“But other factors, such as how candidates work under pressure, are increasingly being considered in the hiring process” (Hiring: Grades Matter but Other Factors Vital, Jolene Ang).
The eagerness of employers to justifiably reduce the disproportionate reliance on grades for their hiring practices overlooks the important point that there is also no perfect, bias-free indicator for this purpose. Yet instead of adding more application requirements or subjecting job applicants to a battery of tests and assessments – which likewise have their own deficiencies and which are likely to overwhelm applicants in an increasingly competitive job market – improvements should focus on a more holistic evaluation, not in the antiquated sense of making the process more onerous or piling on factors in a never-ending list of employee expectations, but in terms of accounting for the backgrounds and trajectories of applicants, to consequently reduce bias.
In this vein, instead of the cited challenge “to hire up to 10 per cent of employees ‘blind to resumes and grades’, but instead choose them based on their traits” (ST, Jan. 31), employers could be encouraged to be more cognisant of how demographic traits – such as gender, race, educational background, schools, as well as other socio-economic variables – could bias their decisions.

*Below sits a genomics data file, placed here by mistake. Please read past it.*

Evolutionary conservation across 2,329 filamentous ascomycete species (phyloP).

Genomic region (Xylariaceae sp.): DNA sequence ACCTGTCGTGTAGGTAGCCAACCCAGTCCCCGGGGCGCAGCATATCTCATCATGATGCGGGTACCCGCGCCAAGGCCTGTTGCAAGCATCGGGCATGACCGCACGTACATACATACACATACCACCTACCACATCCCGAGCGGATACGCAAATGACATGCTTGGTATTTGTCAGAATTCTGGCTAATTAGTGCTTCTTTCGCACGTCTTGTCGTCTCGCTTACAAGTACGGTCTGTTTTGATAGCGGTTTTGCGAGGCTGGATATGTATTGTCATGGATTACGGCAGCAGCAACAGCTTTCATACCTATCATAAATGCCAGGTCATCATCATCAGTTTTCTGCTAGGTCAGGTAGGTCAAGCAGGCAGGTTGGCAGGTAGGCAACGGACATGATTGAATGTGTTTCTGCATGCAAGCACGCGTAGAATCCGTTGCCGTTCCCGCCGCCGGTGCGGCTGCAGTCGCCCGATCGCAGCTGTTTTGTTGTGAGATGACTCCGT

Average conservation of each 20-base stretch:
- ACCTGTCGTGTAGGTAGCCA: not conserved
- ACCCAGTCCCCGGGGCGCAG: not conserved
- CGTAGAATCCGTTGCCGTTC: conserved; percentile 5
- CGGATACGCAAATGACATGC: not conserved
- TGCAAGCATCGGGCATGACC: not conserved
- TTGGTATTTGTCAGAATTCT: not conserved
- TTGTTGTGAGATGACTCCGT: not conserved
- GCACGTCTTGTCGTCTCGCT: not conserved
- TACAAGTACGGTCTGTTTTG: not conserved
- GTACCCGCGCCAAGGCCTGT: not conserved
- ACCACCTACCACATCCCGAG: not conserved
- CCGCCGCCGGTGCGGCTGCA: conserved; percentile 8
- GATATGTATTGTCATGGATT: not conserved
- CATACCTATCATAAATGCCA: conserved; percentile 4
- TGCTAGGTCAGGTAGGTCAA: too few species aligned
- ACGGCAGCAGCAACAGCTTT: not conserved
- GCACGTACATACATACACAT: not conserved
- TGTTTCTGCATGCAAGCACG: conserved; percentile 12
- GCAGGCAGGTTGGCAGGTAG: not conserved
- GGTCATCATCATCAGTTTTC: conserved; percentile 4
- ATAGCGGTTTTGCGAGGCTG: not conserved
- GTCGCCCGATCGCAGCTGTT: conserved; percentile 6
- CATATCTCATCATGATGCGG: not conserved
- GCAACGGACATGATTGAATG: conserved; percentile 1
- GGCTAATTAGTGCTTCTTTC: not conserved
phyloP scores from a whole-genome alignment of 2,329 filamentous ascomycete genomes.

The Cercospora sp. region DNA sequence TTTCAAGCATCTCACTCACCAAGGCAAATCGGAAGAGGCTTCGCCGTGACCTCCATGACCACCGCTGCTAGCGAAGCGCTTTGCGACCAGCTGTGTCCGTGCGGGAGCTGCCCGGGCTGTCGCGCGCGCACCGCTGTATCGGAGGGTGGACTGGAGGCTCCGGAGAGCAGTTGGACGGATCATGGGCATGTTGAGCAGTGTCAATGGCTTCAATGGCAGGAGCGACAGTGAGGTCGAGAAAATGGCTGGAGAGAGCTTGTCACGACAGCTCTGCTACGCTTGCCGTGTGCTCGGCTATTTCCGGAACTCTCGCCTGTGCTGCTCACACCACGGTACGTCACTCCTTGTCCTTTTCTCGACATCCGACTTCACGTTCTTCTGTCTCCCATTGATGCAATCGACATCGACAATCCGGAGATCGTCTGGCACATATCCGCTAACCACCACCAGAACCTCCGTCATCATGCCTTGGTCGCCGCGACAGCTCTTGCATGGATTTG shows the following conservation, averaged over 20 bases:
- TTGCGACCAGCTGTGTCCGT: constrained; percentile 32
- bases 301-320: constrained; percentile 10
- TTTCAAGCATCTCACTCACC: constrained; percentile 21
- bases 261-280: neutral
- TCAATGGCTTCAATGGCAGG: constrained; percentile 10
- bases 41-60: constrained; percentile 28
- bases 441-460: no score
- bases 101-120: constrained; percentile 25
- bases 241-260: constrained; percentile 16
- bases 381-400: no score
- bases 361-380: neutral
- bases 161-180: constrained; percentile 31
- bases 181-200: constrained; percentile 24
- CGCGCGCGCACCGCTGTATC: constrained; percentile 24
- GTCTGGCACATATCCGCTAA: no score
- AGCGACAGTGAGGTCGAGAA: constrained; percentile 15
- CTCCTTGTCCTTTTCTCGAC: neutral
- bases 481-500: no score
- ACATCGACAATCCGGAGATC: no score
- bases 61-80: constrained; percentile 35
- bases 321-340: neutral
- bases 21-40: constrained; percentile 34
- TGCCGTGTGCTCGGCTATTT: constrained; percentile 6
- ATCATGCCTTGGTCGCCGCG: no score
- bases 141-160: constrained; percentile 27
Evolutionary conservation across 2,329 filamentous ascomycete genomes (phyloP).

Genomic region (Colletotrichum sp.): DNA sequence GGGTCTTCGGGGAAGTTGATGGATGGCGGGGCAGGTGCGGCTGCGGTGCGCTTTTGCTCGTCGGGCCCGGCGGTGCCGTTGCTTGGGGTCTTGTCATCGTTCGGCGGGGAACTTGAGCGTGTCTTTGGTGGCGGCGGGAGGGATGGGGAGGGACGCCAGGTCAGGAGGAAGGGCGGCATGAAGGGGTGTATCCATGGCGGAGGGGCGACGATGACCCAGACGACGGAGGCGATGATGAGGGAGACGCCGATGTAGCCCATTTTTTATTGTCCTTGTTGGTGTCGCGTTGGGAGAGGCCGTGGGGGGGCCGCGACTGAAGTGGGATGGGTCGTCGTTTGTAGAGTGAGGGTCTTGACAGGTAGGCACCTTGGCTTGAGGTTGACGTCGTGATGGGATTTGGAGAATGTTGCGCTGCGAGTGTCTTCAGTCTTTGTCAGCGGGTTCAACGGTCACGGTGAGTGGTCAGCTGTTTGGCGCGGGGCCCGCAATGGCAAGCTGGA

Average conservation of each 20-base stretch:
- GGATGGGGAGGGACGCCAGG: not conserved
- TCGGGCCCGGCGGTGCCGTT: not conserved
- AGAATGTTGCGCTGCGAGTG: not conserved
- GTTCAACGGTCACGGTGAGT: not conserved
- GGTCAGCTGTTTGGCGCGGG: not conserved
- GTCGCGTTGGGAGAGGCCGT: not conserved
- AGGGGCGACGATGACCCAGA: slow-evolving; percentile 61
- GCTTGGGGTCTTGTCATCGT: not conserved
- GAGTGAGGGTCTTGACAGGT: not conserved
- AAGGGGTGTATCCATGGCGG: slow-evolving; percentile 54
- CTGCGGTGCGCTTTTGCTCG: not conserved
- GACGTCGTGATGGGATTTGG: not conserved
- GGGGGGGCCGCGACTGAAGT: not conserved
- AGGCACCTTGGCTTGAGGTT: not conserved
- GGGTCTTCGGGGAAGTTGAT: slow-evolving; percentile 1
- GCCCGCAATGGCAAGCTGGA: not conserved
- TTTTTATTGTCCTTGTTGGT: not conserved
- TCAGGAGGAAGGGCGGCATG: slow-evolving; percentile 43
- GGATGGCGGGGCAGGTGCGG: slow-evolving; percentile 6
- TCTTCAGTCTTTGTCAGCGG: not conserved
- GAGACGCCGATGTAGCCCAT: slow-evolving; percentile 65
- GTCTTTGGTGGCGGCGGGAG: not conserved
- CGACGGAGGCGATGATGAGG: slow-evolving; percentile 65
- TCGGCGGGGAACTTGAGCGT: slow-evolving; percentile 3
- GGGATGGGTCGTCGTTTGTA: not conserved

Furthermore, the imprecision of what is meant by “character traits” only obfuscates the application process, and is also likely to benefit students and young applicants from more privileged households. It is no surprise, therefore, that successful applicants or employees of comparatively disadvantaged circumstances appear to as exceptions, rather than the norm. Their counterparts, on the other hand, are able to “game the system”: Getting tips or extra training for psychometric profiling assessments or group interviews; paying professional companies to draft cover letters or application documents so as to stand out; as well as having more time and bandwidth to engage in a variety of co-curricular projects or community activities, so as to enhance one’s CV.
And as changes happen in the workplace – with employers becoming more explicit with the desired traits and designing hiring practices to minimise the influence of bias – changes ought to follow in the classroom too. Education Minister Ong Ye Kung posed the question: “If everyone thinks like that, why is it that in society, among students, they feel like grades are still so important?” In addition to the ongoing improvements to education and career guidance in schools, grades are still an important determinant: For school and pathway selection, for access to enrichment programmes and services, and ultimately for advancement to the (local) universities. Any move away from the obsession with grades is hence contingent on broadening and accepting different notions of “success”, and like the aforementioned proposals for employers, schools and their teachers will have to follow through holistically too.
A version of this article was published in The Straits Times.